Mary* arrived at the studio frustrated and resigned. She had received a diagnosis of MS years ago, and had dedicated herself to living a full and healthy life. She ate well and was active, despite the disease’s progression.

Recently, Mary had begun to suffer from pain in her left knee. The pain was so bad that her busy schedule of travel and activities had to be curtailed. This was causing a lot of anxiety and unhappiness for Mary. Her doctor had told her to rest, but rest hadn’t made any difference. Going up and down stairs was becoming very difficult. Mary had consulted a physical therapist, personal trainer, and chiropractor, but many of their suggestions and therapeutic movements were painful in and of themselves.

I began by asking Mary to walk normally, looking for clues to the knee pain. Often knee pain is more about the movement in the hip or ankle, rather than anything the knee is doing. The movement in Mary’s hip was much more fluid, free and round on one side than the other.

I asked Mary to stand and then sit, directing her movement in each position. Finally, I had her lie on the Feldenkrais table and explored the possibility of her hip moving more freely. I directed her movement with my voice and with my hands, noticing the differences in movement patterns
between the two sides. We worked together on the table for about 40 minutes. When we finished, Mary’s knee pain was gone. She was astonished and happy.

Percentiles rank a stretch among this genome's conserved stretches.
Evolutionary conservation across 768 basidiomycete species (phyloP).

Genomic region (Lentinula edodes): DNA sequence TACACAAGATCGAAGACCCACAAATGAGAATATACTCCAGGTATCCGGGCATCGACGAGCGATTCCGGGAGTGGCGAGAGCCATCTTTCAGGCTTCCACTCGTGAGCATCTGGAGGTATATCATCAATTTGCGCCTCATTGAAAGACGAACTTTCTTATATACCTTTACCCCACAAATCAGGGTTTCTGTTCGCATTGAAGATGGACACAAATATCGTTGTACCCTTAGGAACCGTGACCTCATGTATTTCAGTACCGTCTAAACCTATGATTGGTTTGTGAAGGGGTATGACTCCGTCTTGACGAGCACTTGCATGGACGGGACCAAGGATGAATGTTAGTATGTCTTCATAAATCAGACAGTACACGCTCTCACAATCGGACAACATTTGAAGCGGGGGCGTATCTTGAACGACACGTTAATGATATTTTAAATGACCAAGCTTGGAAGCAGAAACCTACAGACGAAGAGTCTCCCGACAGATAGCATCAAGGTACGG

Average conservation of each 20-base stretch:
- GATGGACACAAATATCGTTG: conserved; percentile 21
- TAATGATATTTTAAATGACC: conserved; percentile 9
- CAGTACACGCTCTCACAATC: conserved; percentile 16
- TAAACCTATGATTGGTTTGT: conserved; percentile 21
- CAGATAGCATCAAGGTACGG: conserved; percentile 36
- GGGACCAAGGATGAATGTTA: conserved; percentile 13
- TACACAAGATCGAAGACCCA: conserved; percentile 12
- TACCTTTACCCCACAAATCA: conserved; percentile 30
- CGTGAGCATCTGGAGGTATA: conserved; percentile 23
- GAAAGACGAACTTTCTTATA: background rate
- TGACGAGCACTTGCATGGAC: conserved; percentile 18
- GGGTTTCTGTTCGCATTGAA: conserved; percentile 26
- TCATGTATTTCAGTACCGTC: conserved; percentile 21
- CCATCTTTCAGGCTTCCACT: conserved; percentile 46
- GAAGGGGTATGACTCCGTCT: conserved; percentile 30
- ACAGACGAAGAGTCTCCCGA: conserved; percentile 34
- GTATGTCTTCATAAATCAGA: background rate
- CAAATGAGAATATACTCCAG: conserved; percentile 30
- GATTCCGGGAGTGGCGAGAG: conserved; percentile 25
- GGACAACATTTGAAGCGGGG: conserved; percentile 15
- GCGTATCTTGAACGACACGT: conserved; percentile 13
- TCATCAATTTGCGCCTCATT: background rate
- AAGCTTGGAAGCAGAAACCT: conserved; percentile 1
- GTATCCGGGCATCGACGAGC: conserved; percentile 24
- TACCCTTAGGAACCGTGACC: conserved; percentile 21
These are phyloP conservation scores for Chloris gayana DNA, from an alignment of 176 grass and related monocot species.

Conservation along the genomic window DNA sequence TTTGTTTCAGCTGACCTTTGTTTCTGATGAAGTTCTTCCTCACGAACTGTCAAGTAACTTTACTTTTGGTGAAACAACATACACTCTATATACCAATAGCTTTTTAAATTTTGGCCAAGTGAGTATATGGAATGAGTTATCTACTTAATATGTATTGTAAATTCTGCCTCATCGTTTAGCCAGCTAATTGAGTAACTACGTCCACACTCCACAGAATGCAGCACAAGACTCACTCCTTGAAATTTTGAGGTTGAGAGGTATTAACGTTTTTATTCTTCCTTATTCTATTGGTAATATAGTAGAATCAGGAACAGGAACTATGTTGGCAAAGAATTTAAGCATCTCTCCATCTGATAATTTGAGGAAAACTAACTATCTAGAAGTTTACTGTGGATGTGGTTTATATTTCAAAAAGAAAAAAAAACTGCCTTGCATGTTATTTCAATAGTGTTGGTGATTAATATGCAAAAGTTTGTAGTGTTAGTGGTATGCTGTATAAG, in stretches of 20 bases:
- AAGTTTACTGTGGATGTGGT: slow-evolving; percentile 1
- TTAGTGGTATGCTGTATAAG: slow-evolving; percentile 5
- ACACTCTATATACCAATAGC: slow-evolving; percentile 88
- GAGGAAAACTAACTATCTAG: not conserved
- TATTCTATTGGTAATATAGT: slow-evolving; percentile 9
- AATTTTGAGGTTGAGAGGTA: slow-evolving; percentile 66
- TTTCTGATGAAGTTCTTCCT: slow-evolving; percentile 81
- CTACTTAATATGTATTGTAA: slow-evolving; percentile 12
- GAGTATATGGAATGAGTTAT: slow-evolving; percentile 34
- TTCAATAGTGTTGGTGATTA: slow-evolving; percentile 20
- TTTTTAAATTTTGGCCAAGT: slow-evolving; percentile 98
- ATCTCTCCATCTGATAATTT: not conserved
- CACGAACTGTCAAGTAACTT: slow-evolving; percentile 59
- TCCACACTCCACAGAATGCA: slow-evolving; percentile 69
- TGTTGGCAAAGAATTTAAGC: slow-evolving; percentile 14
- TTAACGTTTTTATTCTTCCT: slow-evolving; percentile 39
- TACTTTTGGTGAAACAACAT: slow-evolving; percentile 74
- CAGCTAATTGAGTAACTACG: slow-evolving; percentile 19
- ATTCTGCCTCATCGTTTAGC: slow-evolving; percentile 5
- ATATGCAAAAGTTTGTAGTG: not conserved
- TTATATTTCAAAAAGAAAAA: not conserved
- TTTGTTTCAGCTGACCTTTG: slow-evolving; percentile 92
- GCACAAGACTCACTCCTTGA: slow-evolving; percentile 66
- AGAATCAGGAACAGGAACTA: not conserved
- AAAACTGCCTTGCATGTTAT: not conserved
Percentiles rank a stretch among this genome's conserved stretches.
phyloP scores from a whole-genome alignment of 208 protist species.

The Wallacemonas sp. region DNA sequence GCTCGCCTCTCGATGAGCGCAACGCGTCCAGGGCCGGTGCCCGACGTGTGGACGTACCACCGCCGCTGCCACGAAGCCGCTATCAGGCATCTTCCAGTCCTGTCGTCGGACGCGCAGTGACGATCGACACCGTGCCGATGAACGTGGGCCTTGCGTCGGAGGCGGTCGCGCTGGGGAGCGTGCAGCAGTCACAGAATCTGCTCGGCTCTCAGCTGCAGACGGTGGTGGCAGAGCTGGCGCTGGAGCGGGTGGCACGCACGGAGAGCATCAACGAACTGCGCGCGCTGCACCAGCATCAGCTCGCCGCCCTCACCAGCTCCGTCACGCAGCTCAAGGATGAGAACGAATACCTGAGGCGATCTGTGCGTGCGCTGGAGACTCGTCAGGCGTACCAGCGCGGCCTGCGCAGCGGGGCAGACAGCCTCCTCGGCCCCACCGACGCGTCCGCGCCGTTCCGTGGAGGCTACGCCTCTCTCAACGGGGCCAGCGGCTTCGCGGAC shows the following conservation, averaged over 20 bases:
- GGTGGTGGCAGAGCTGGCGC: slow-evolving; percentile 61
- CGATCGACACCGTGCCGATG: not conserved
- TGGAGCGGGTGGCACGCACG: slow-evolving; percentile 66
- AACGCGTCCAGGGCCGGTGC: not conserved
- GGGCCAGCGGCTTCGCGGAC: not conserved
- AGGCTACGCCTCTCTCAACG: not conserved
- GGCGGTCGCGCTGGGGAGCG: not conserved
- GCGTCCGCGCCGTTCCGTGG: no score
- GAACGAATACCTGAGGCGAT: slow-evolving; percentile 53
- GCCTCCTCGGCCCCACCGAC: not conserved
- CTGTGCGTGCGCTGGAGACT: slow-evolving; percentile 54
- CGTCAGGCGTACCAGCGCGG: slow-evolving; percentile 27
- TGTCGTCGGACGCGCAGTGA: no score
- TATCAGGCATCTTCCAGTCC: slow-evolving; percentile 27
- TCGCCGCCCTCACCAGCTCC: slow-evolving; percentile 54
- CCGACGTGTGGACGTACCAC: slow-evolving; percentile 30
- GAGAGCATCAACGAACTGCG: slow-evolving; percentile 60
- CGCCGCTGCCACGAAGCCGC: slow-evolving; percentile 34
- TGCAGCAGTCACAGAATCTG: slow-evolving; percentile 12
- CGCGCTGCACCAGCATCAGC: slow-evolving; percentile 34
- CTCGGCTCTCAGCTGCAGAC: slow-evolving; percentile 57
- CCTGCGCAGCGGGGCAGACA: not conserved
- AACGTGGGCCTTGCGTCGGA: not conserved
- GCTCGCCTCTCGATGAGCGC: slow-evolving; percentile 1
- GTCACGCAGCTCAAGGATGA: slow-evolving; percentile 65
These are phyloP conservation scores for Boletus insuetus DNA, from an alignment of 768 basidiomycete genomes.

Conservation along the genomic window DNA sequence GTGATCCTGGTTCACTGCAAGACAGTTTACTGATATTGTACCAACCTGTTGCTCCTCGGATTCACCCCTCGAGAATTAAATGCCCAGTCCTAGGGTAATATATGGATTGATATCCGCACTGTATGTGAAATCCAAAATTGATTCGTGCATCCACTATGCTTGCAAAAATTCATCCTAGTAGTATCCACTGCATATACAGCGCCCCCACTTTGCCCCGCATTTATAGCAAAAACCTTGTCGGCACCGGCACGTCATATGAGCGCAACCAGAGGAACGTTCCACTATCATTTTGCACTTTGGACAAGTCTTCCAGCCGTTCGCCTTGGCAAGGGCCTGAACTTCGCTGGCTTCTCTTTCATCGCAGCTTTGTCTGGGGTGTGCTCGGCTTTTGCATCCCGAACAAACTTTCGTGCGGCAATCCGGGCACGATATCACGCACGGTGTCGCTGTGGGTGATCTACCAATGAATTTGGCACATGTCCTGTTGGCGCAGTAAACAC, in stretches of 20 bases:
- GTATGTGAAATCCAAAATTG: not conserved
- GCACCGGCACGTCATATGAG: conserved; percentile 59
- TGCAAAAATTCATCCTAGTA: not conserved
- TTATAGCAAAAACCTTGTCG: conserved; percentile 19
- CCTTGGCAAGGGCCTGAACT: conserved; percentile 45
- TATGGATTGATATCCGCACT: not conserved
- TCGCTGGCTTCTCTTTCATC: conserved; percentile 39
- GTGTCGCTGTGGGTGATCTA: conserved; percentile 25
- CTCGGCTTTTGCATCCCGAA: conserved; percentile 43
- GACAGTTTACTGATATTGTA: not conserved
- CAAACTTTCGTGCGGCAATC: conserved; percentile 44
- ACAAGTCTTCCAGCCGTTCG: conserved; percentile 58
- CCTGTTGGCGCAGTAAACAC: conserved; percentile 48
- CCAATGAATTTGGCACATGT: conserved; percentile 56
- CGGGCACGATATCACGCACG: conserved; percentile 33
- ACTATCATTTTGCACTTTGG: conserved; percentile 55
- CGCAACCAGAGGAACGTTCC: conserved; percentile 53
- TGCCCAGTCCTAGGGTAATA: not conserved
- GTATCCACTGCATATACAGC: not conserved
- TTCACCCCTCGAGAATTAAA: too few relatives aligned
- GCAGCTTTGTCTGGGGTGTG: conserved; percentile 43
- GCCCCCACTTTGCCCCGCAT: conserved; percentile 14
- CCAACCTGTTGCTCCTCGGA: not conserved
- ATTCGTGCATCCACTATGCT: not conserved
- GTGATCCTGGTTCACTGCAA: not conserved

I recommended that Mary come to the studio for a few more individual sessions, or to the group classes, to reinforce the new, more comfortable pattern of movement we had found. She was not interested in the group classes, but continued to see me once a week for individual lessons.

Occasionally Mary would arrive for her lesson with a painful knee. Sometimes we could trace the pain to a movement done with her PT or personal trainer. I encouraged her to listen to her sensation and not do anything that hurt. We set up some blocks to use as stairs and practiced ways of climbing stairs that were functional and comfortable.

Mary went on a one week trip where there was a lot of walking, and especially stair-climbing. She returned saying that she had done as she pleased – walked, climbed stairs, stood for long periods during tours – and never had any knee pain. We agreed that our work together had been a success.

*Names have been changed and some non-essential details altered to protect the privacy of the student discussed.

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